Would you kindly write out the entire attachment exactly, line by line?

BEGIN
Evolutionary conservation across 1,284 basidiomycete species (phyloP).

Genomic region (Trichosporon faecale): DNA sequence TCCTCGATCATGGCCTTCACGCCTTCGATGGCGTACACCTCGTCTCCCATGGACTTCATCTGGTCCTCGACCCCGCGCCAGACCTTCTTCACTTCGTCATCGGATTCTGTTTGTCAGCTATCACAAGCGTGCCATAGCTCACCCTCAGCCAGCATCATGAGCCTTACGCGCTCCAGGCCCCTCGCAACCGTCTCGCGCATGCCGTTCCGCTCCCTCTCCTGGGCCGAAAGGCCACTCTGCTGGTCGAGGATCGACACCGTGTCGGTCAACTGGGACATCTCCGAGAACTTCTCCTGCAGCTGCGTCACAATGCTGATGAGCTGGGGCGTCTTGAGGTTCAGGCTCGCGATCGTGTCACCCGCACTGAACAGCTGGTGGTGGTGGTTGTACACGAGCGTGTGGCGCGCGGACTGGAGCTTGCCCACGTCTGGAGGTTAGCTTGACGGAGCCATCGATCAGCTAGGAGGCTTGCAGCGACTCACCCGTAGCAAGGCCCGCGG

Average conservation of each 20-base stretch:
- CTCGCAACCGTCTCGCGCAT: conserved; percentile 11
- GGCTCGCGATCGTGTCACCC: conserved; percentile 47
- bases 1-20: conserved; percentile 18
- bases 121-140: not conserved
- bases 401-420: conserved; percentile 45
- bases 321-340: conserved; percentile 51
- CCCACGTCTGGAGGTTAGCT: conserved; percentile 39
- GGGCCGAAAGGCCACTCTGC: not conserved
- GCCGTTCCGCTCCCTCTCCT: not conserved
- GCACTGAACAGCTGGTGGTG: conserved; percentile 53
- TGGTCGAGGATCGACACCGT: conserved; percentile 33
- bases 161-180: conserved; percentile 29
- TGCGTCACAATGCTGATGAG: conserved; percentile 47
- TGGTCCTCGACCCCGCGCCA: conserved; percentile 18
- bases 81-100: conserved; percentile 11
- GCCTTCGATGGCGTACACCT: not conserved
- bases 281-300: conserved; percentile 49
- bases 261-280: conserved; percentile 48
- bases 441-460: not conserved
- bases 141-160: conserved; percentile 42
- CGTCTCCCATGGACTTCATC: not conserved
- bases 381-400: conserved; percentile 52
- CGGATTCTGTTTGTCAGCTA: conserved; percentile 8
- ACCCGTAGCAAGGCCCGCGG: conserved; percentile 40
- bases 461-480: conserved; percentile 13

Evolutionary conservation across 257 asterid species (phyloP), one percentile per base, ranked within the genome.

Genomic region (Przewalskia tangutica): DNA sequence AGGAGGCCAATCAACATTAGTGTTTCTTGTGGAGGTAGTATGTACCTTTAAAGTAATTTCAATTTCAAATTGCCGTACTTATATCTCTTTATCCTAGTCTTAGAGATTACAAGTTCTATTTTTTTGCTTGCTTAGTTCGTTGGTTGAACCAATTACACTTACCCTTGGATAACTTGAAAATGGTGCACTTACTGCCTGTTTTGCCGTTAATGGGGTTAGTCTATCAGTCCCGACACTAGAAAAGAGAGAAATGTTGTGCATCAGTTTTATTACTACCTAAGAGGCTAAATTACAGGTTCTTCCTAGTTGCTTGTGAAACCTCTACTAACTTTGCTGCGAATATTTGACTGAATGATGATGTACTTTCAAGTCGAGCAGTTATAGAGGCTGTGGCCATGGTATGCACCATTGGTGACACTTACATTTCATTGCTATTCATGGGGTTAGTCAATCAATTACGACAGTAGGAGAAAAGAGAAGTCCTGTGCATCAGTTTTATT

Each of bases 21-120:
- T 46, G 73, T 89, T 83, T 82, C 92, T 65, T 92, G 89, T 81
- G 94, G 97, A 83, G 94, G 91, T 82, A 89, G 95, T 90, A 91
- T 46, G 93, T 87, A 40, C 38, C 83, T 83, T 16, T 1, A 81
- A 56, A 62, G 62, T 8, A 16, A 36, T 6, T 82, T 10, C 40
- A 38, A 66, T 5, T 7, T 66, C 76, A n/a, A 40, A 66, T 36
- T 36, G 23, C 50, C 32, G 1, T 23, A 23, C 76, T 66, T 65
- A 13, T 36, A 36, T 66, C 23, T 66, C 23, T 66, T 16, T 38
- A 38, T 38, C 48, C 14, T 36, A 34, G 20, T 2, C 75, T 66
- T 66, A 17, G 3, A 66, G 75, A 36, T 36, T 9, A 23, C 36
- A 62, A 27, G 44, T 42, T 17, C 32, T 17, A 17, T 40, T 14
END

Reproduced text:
Evolutionary conservation across 1,284 basidiomycete species (phyloP).

Genomic region (Trichosporon faecale): DNA sequence TCCTCGATCATGGCCTTCACGCCTTCGATGGCGTACACCTCGTCTCCCATGGACTTCATCTGGTCCTCGACCCCGCGCCAGACCTTCTTCACTTCGTCATCGGATTCTGTTTGTCAGCTATCACAAGCGTGCCATAGCTCACCCTCAGCCAGCATCATGAGCCTTACGCGCTCCAGGCCCCTCGCAACCGTCTCGCGCATGCCGTTCCGCTCCCTCTCCTGGGCCGAAAGGCCACTCTGCTGGTCGAGGATCGACACCGTGTCGGTCAACTGGGACATCTCCGAGAACTTCTCCTGCAGCTGCGTCACAATGCTGATGAGCTGGGGCGTCTTGAGGTTCAGGCTCGCGATCGTGTCACCCGCACTGAACAGCTGGTGGTGGTGGTTGTACACGAGCGTGTGGCGCGCGGACTGGAGCTTGCCCACGTCTGGAGGTTAGCTTGACGGAGCCATCGATCAGCTAGGAGGCTTGCAGCGACTCACCCGTAGCAAGGCCCGCGG

Average conservation of each 20-base stretch:
- CTCGCAACCGTCTCGCGCAT: conserved; percentile 11
- GGCTCGCGATCGTGTCACCC: conserved; percentile 47
- bases 1-20: conserved; percentile 18
- bases 121-140: not conserved
- bases 401-420: conserved; percentile 45
- bases 321-340: conserved; percentile 51
- CCCACGTCTGGAGGTTAGCT: conserved; percentile 39
- GGGCCGAAAGGCCACTCTGC: not conserved
- GCCGTTCCGCTCCCTCTCCT: not conserved
- GCACTGAACAGCTGGTGGTG: conserved; percentile 53
- TGGTCGAGGATCGACACCGT: conserved; percentile 33
- bases 161-180: conserved; percentile 29
- TGCGTCACAATGCTGATGAG: conserved; percentile 47
- TGGTCCTCGACCCCGCGCCA: conserved; percentile 18
- bases 81-100: conserved; percentile 11
- GCCTTCGATGGCGTACACCT: not conserved
- bases 281-300: conserved; percentile 49
- bases 261-280: conserved; percentile 48
- bases 441-460: not conserved
- bases 141-160: conserved; percentile 42
- CGTCTCCCATGGACTTCATC: not conserved
- bases 381-400: conserved; percentile 52
- CGGATTCTGTTTGTCAGCTA: conserved; percentile 8
- ACCCGTAGCAAGGCCCGCGG: conserved; percentile 40
- bases 461-480: conserved; percentile 13

Evolutionary conservation across 257 asterid species (phyloP), one percentile per base, ranked within the genome.

Genomic region (Przewalskia tangutica): DNA sequence AGGAGGCCAATCAACATTAGTGTTTCTTGTGGAGGTAGTATGTACCTTTAAAGTAATTTCAATTTCAAATTGCCGTACTTATATCTCTTTATCCTAGTCTTAGAGATTACAAGTTCTATTTTTTTGCTTGCTTAGTTCGTTGGTTGAACCAATTACACTTACCCTTGGATAACTTGAAAATGGTGCACTTACTGCCTGTTTTGCCGTTAATGGGGTTAGTCTATCAGTCCCGACACTAGAAAAGAGAGAAATGTTGTGCATCAGTTTTATTACTACCTAAGAGGCTAAATTACAGGTTCTTCCTAGTTGCTTGTGAAACCTCTACTAACTTTGCTGCGAATATTTGACTGAATGATGATGTACTTTCAAGTCGAGCAGTTATAGAGGCTGTGGCCATGGTATGCACCATTGGTGACACTTACATTTCATTGCTATTCATGGGGTTAGTCAATCAATTACGACAGTAGGAGAAAAGAGAAGTCCTGTGCATCAGTTTTATT

Each of bases 21-120:
- T 46, G 73, T 89, T 83, T 82, C 92, T 65, T 92, G 89, T 81
- G 94, G 97, A 83, G 94, G 91, T 82, A 89, G 95, T 90, A 91
- T 46, G 93, T 87, A 40, C 38, C 83, T 83, T 16, T 1, A 81
- A 56, A 62, G 62, T 8, A 16, A 36, T 6, T 82, T 10, C 40
- A 38, A 66, T 5, T 7, T 66, C 76, A n/a, A 40, A 66, T 36
- T 36, G 23, C 50, C 32, G 1, T 23, A 23, C 76, T 66, T 65
- A 13, T 36, A 36, T 66, C 23, T 66, C 23, T 66, T 16, T 38
- A 38, T 38, C 48, C 14, T 36, A 34, G 20, T 2, C 75, T 66
- T 66, A 17, G 3, A 66, G 75, A 36, T 36, T 9, A 23, C 36
- A 62, A 27, G 44, T 42, T 17, C 32, T 17, A 17, T 40, T 14